Congratulations to James W. St. G. Walker on his appointment to the Order of Canada.

As one of Canada’s leading voices on the history of racial justice, James Walker, 75, has spent much of his career studying the profound impact of black Canadians on the country’s foundation. A professor of history at the University of Waterloo, he has published numerous articles and book chapters on the subject, notably “Race,” Rights and the Law in the Supreme Court of Canada.

Inspired by the 1965 marches in Selma, Ala., Prof. Walker was one of the co-founders of Dalhousie University’s Transition Year Program, meant to confront Canada’s own inequalities.

“Some of our kids hadn’t even finished public school.… We thought that a year of education would enable young black kids to go back into their own community and become leaders,” he said. Almost 40 years later, the program has led to greater enrolment for black and aboriginal students at the university.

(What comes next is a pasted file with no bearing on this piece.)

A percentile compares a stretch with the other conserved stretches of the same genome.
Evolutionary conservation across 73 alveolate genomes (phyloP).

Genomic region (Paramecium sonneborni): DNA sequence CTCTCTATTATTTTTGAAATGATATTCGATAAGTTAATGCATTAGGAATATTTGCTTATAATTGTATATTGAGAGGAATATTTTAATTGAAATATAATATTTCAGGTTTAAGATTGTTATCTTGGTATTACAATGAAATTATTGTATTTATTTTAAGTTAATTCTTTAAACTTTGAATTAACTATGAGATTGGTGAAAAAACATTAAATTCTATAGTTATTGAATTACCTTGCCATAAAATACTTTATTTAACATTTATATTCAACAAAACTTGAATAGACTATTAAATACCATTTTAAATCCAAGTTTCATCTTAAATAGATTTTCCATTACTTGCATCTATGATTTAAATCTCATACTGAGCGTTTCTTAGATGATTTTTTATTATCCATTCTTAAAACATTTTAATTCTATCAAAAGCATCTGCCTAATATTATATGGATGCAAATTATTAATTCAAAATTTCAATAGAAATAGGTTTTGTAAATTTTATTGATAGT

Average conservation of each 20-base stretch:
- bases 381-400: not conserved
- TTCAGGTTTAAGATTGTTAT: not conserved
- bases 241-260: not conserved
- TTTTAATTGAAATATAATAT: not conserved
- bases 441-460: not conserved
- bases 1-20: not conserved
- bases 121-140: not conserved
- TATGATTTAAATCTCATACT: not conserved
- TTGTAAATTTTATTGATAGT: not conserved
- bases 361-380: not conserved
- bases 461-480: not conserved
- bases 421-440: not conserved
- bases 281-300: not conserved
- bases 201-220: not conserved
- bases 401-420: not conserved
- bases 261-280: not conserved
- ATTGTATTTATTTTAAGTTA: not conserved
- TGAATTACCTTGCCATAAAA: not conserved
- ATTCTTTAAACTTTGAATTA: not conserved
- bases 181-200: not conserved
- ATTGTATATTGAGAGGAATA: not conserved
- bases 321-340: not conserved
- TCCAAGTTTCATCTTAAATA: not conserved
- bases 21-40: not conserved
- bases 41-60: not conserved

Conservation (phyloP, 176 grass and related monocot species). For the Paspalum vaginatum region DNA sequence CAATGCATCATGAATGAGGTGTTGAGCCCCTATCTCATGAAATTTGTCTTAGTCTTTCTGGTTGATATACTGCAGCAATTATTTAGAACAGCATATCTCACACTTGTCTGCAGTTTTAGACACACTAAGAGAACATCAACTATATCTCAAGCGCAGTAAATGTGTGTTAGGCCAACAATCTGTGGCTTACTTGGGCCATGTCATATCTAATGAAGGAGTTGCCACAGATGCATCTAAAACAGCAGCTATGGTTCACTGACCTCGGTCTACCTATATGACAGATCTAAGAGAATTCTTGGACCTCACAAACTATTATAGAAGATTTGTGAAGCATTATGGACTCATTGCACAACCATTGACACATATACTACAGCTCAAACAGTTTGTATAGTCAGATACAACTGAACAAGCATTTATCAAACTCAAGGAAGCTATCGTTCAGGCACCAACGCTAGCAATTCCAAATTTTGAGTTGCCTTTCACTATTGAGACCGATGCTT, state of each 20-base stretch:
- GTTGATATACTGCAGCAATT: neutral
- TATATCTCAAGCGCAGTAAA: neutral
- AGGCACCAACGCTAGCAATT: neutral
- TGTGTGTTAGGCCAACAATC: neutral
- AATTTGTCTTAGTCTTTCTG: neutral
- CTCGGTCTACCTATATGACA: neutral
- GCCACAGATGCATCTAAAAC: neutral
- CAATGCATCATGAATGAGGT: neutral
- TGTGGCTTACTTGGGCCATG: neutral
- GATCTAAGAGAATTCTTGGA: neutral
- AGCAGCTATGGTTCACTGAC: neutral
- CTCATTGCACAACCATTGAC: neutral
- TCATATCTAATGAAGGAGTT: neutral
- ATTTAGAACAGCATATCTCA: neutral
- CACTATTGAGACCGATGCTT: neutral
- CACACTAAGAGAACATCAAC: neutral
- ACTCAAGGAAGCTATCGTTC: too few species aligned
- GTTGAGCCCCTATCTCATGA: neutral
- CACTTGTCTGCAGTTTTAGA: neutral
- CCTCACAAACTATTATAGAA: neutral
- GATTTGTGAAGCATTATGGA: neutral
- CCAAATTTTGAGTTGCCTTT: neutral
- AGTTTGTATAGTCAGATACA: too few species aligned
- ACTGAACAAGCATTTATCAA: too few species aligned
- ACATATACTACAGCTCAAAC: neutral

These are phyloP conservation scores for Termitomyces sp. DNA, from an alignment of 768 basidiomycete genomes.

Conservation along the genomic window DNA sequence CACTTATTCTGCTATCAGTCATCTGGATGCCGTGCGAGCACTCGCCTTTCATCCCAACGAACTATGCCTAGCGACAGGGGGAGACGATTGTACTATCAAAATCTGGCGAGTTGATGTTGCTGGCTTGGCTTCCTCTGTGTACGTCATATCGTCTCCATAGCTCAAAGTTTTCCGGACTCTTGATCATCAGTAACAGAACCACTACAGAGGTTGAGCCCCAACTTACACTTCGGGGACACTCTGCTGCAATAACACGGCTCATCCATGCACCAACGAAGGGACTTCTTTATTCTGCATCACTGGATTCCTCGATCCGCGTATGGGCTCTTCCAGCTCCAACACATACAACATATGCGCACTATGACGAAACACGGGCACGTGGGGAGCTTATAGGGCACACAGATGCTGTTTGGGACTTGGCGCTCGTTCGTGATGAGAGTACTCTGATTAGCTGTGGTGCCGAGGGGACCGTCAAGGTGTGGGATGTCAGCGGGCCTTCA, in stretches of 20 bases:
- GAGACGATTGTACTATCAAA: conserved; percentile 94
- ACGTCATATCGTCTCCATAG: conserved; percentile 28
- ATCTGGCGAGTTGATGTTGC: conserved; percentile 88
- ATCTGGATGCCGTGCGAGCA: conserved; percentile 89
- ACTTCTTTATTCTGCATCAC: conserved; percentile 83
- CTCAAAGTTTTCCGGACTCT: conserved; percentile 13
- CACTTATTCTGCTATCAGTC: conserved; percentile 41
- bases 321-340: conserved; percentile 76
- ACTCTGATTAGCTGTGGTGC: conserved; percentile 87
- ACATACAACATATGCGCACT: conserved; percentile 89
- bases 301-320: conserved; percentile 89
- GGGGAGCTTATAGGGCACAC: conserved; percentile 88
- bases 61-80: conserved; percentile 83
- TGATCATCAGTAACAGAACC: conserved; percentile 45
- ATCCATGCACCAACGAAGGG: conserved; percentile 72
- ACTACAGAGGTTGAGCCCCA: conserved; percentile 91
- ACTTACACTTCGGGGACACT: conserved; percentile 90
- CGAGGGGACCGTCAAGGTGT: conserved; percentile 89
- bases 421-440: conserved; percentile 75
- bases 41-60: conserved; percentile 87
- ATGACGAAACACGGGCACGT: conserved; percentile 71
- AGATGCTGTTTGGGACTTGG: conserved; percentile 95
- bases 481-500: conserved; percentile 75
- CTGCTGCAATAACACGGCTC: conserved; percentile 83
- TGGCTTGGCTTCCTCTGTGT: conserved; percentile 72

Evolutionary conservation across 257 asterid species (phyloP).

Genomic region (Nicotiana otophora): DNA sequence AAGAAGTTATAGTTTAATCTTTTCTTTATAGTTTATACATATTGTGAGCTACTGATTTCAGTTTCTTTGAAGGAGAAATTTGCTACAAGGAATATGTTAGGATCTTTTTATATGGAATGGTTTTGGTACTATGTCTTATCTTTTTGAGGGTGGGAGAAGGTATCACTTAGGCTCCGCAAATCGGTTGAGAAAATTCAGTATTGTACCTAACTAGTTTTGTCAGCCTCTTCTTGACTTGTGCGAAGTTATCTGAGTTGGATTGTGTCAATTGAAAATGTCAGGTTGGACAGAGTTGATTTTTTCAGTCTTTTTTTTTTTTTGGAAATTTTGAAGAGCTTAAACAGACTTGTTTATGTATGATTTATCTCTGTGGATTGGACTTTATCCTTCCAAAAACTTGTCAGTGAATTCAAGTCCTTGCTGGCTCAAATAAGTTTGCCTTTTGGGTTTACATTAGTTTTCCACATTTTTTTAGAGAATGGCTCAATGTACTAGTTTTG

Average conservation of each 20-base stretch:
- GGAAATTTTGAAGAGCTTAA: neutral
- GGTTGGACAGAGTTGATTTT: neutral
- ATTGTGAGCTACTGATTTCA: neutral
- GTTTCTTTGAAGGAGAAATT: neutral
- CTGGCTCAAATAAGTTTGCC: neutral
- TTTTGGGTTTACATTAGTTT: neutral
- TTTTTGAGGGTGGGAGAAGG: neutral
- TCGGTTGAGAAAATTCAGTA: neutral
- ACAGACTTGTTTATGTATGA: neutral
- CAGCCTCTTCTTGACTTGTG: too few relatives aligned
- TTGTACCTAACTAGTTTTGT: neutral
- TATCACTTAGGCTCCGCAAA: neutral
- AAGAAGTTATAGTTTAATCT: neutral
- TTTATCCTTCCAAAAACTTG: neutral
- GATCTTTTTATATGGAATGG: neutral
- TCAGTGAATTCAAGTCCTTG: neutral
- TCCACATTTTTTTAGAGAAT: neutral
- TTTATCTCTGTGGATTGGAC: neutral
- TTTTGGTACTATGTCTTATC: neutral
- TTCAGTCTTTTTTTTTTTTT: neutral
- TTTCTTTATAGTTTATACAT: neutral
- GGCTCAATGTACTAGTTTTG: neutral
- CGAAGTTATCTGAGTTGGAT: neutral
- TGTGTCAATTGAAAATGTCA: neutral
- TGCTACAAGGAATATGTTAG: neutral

But he feels there is still more work to be done. In particular, his book A History of Blacks in Canada: A Study Guide for Teachers and Students has yet to stir up the interest he hoped.

For Prof. Walker, reading isn’t enough. “There’s a political awareness that has to be injected somewhere. If people read it and it’s just a nice story, they move on.”

Leyland Cecco

The Order of Canada is one of the country’s highest civilian honours issued twice yearly. It recognizes a lifetime of outstanding achievement, dedication to the community and service to the nation.

James is also a collaborator on Landscapes of Injustice.